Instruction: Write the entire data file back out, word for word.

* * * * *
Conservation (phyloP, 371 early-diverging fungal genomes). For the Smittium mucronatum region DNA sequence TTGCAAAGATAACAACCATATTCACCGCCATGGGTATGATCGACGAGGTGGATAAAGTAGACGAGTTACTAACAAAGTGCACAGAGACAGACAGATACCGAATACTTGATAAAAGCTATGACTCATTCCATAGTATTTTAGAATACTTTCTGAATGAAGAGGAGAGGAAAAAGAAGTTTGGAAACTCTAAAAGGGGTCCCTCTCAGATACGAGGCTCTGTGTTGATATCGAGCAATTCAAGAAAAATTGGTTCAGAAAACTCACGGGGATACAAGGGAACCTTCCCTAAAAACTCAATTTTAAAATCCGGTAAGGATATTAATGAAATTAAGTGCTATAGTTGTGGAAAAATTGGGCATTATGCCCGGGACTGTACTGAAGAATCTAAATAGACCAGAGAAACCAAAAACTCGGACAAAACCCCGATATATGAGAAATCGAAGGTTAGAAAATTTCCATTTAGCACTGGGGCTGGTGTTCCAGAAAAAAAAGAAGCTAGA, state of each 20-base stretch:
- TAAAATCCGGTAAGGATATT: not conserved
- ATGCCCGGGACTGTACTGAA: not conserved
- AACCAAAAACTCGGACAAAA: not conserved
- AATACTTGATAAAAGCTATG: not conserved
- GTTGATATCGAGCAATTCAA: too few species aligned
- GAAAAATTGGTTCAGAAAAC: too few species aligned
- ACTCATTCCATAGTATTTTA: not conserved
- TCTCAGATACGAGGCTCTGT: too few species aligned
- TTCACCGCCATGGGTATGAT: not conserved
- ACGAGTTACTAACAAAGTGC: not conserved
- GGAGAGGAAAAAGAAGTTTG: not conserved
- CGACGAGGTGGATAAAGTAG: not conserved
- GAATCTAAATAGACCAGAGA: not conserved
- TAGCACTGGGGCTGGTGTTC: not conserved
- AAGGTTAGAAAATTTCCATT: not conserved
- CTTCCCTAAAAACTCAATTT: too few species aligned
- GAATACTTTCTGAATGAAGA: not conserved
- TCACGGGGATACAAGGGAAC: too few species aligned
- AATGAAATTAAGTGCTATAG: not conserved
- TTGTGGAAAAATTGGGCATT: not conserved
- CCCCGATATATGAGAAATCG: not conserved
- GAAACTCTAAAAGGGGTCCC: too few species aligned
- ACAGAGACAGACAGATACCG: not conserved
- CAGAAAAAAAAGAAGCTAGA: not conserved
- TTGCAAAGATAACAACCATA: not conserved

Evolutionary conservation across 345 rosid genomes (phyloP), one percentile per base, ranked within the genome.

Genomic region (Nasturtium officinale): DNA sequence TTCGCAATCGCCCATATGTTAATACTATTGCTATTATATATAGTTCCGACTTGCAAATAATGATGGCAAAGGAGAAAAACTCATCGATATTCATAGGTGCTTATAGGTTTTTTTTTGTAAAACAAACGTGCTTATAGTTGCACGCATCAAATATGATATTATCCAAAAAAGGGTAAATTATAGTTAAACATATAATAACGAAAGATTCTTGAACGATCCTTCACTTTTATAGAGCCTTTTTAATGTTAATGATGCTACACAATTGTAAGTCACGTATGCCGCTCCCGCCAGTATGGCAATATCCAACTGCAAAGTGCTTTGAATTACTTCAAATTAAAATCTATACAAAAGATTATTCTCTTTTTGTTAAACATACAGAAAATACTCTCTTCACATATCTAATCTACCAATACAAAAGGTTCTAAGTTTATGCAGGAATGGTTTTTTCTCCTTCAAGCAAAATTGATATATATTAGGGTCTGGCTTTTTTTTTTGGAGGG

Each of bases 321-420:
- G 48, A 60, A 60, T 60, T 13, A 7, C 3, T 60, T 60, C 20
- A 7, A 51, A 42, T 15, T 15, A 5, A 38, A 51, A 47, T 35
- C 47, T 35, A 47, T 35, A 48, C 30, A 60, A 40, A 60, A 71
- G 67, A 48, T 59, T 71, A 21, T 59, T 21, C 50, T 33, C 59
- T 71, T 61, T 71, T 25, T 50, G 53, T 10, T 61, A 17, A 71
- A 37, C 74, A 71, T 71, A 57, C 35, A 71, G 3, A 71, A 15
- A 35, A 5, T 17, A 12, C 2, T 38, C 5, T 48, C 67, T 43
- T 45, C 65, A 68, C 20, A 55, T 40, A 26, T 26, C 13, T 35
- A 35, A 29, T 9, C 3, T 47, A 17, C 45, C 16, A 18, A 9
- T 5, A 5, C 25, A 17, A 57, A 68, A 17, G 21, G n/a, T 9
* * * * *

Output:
Conservation (phyloP, 371 early-diverging fungal genomes). For the Smittium mucronatum region DNA sequence TTGCAAAGATAACAACCATATTCACCGCCATGGGTATGATCGACGAGGTGGATAAAGTAGACGAGTTACTAACAAAGTGCACAGAGACAGACAGATACCGAATACTTGATAAAAGCTATGACTCATTCCATAGTATTTTAGAATACTTTCTGAATGAAGAGGAGAGGAAAAAGAAGTTTGGAAACTCTAAAAGGGGTCCCTCTCAGATACGAGGCTCTGTGTTGATATCGAGCAATTCAAGAAAAATTGGTTCAGAAAACTCACGGGGATACAAGGGAACCTTCCCTAAAAACTCAATTTTAAAATCCGGTAAGGATATTAATGAAATTAAGTGCTATAGTTGTGGAAAAATTGGGCATTATGCCCGGGACTGTACTGAAGAATCTAAATAGACCAGAGAAACCAAAAACTCGGACAAAACCCCGATATATGAGAAATCGAAGGTTAGAAAATTTCCATTTAGCACTGGGGCTGGTGTTCCAGAAAAAAAAGAAGCTAGA, state of each 20-base stretch:
- TAAAATCCGGTAAGGATATT: not conserved
- ATGCCCGGGACTGTACTGAA: not conserved
- AACCAAAAACTCGGACAAAA: not conserved
- AATACTTGATAAAAGCTATG: not conserved
- GTTGATATCGAGCAATTCAA: too few species aligned
- GAAAAATTGGTTCAGAAAAC: too few species aligned
- ACTCATTCCATAGTATTTTA: not conserved
- TCTCAGATACGAGGCTCTGT: too few species aligned
- TTCACCGCCATGGGTATGAT: not conserved
- ACGAGTTACTAACAAAGTGC: not conserved
- GGAGAGGAAAAAGAAGTTTG: not conserved
- CGACGAGGTGGATAAAGTAG: not conserved
- GAATCTAAATAGACCAGAGA: not conserved
- TAGCACTGGGGCTGGTGTTC: not conserved
- AAGGTTAGAAAATTTCCATT: not conserved
- CTTCCCTAAAAACTCAATTT: too few species aligned
- GAATACTTTCTGAATGAAGA: not conserved
- TCACGGGGATACAAGGGAAC: too few species aligned
- AATGAAATTAAGTGCTATAG: not conserved
- TTGTGGAAAAATTGGGCATT: not conserved
- CCCCGATATATGAGAAATCG: not conserved
- GAAACTCTAAAAGGGGTCCC: too few species aligned
- ACAGAGACAGACAGATACCG: not conserved
- CAGAAAAAAAAGAAGCTAGA: not conserved
- TTGCAAAGATAACAACCATA: not conserved

Evolutionary conservation across 345 rosid genomes (phyloP), one percentile per base, ranked within the genome.

Genomic region (Nasturtium officinale): DNA sequence TTCGCAATCGCCCATATGTTAATACTATTGCTATTATATATAGTTCCGACTTGCAAATAATGATGGCAAAGGAGAAAAACTCATCGATATTCATAGGTGCTTATAGGTTTTTTTTTGTAAAACAAACGTGCTTATAGTTGCACGCATCAAATATGATATTATCCAAAAAAGGGTAAATTATAGTTAAACATATAATAACGAAAGATTCTTGAACGATCCTTCACTTTTATAGAGCCTTTTTAATGTTAATGATGCTACACAATTGTAAGTCACGTATGCCGCTCCCGCCAGTATGGCAATATCCAACTGCAAAGTGCTTTGAATTACTTCAAATTAAAATCTATACAAAAGATTATTCTCTTTTTGTTAAACATACAGAAAATACTCTCTTCACATATCTAATCTACCAATACAAAAGGTTCTAAGTTTATGCAGGAATGGTTTTTTCTCCTTCAAGCAAAATTGATATATATTAGGGTCTGGCTTTTTTTTTTGGAGGG

Each of bases 321-420:
- G 48, A 60, A 60, T 60, T 13, A 7, C 3, T 60, T 60, C 20
- A 7, A 51, A 42, T 15, T 15, A 5, A 38, A 51, A 47, T 35
- C 47, T 35, A 47, T 35, A 48, C 30, A 60, A 40, A 60, A 71
- G 67, A 48, T 59, T 71, A 21, T 59, T 21, C 50, T 33, C 59
- T 71, T 61, T 71, T 25, T 50, G 53, T 10, T 61, A 17, A 71
- A 37, C 74, A 71, T 71, A 57, C 35, A 71, G 3, A 71, A 15
- A 35, A 5, T 17, A 12, C 2, T 38, C 5, T 48, C 67, T 43
- T 45, C 65, A 68, C 20, A 55, T 40, A 26, T 26, C 13, T 35
- A 35, A 29, T 9, C 3, T 47, A 17, C 45, C 16, A 18, A 9
- T 5, A 5, C 25, A 17, A 57, A 68, A 17, G 21, G n/a, T 9